Woodward's England rejection leaves the RFU looking clueless
Sir Clive Woodward, the architect of England's triumph at the 2003 World Cup, will not be returning to Twickenham as the Rugby Football Union's performance director ahead of the forthcoming global gathering in New Zealand – or, it now seems likely, at any point before the 2015 tournament, which will be staged on these shores. Woodward's decision to continue his work with the British Olympic Association, confirmed yesterday after a week of embarrassing RFU infighting, leaves the governing body looking less like a tight-knit group of ambitious forward-thinkers than a laughably dysfunctional coalition of the defeated.
Precisely a week after John Steele, the Twickenham chief executive, was railroaded into a humiliating U-turn over the precise details of the performance director's role – having watered down the initial job description by removing the affairs of senior England team from the successful applicant's remit, he was forced to water it up again inside 48 hours – the chairman Martyn Thomas suffered an equally damaging blow to his authority. An unashamed Woodward supporter, he staked a good deal of his political capital on luring him away from the BOA. This very public failure weakens him significantly.
Even though Woodward was initially keen to return to rugby and entered into informal discussions with Thomas and others, he made no formal application for the job in either of its guises. When push came to shove, he wasted little time in opting to stay put. The BOA, a little over a year out from London 2012, or the RFU, notoriously prone to boardroom turf wars and home to scores of long-serving council members who still resent the bridge-burning manner of his departure from the England job in 2004? It was not, in truth, much of a choice.
Meanwhile, the Bath chief executive Nick Blofeld revealed that Danny Cipriani – the outside-half seen by some as the lost genius of English rugby and by others as a pain in the butt – has approached the West Country club about a possible return to the Premiership. Cipriani, who moved to Australia last year in an effort to recapture some half-decent form, is in bad odour with the Melbourne Rebels after a couple of late-night escapades, while Bath are in such dire need of a top-class No 10 that they recently threw God's amount of money at the stellar All Black stand-off Dan Carter. While Carter is a no-go, the Cipriani option might have some legs.
"We have been contacted by Cipriani's representatives, but he's not top of our list," Blofeld said. "We don't yet know what is happening in Australia and don't want to go off-strategy and sign somebody at the last minute. But he's a very talented player, someone we have looked at before and may look at again."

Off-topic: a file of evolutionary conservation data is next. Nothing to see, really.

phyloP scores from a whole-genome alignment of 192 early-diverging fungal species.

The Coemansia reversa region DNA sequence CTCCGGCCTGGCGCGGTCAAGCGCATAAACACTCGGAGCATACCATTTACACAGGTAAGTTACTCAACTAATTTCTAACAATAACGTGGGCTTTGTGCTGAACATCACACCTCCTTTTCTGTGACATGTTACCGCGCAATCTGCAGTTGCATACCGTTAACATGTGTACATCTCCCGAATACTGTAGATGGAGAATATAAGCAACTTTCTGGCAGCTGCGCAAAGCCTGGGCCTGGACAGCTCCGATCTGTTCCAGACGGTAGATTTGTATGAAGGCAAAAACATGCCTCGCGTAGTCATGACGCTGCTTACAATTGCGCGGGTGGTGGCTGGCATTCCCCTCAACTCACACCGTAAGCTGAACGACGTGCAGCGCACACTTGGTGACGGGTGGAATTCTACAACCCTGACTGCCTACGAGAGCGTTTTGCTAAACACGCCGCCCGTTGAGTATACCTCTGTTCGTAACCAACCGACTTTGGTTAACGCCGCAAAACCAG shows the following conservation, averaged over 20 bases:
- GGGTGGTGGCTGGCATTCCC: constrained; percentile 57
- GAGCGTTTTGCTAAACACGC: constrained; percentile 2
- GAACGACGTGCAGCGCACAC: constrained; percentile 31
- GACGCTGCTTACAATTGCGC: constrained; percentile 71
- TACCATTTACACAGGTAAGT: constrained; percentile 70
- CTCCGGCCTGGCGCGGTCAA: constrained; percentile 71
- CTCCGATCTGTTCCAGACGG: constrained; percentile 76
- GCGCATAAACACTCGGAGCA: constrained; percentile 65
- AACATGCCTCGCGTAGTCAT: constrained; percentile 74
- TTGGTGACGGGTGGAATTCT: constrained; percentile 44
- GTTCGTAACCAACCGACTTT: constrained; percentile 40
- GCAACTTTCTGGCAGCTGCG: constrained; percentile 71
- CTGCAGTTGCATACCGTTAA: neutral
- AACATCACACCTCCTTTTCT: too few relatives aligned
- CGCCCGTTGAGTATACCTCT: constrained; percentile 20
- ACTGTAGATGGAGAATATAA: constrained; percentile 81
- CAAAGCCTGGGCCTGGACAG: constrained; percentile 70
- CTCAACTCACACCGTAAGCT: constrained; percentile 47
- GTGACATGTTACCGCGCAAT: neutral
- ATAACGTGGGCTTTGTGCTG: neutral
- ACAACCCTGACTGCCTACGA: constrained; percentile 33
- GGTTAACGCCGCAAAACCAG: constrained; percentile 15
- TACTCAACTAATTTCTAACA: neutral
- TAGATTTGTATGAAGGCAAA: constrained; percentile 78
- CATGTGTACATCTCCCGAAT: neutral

As for Carter, he has signed a new deal with his home province of Canterbury and will continue to play Super 15 rugby with the Crusaders, although there is an option for a sabbatical at some point after the World Cup. "I was quite flattered by some of the figures I was getting out of France and the United Kingdom," said the world's best back. "There were a few good offers... and Bath were in there. I was pretty humbled by how much they were prepared to spend."
While Bath will be one of England's representatives in next season's Heineken Cup – Leicester, Saracens, Gloucester, Northampton and London Irish are also done and dusted – Harlequins must lift the second-tier Amlin Challenge Cup in Cardiff tonight to make the cut. They start as favourites against Stade Français, who might easily have been European champions at least once over the last dozen years but are in decline. That being said, the Parisians are in a similar position to the Londoners in terms of qualification for the elite competition, and neither will want to end their season down and out.
If Quins are at full strength, their opponents are without some big names – no Mauro Bergamasco, no Dimitri Szarzewski. However, no side able to include Mathieu Bastareaud, Lionel Beauxis, Sergio Parisse and two England internationals in Tom Palmer and James Haskell are obviously a pushover.
With Woodward a no-go, who might fill the performance director role?
The sophisticated South African will sever his coaching connection with Italy after this year's World Cup and is seen by some RFU members as the perfect candidate.
The former Leeds coach is already an RFU employee, having been appointed head of elite player development in 2008. A definite runner.
English cricket's managing director was a schoolboy rugby international and is thought to be a popular option among some Twickenhamites.
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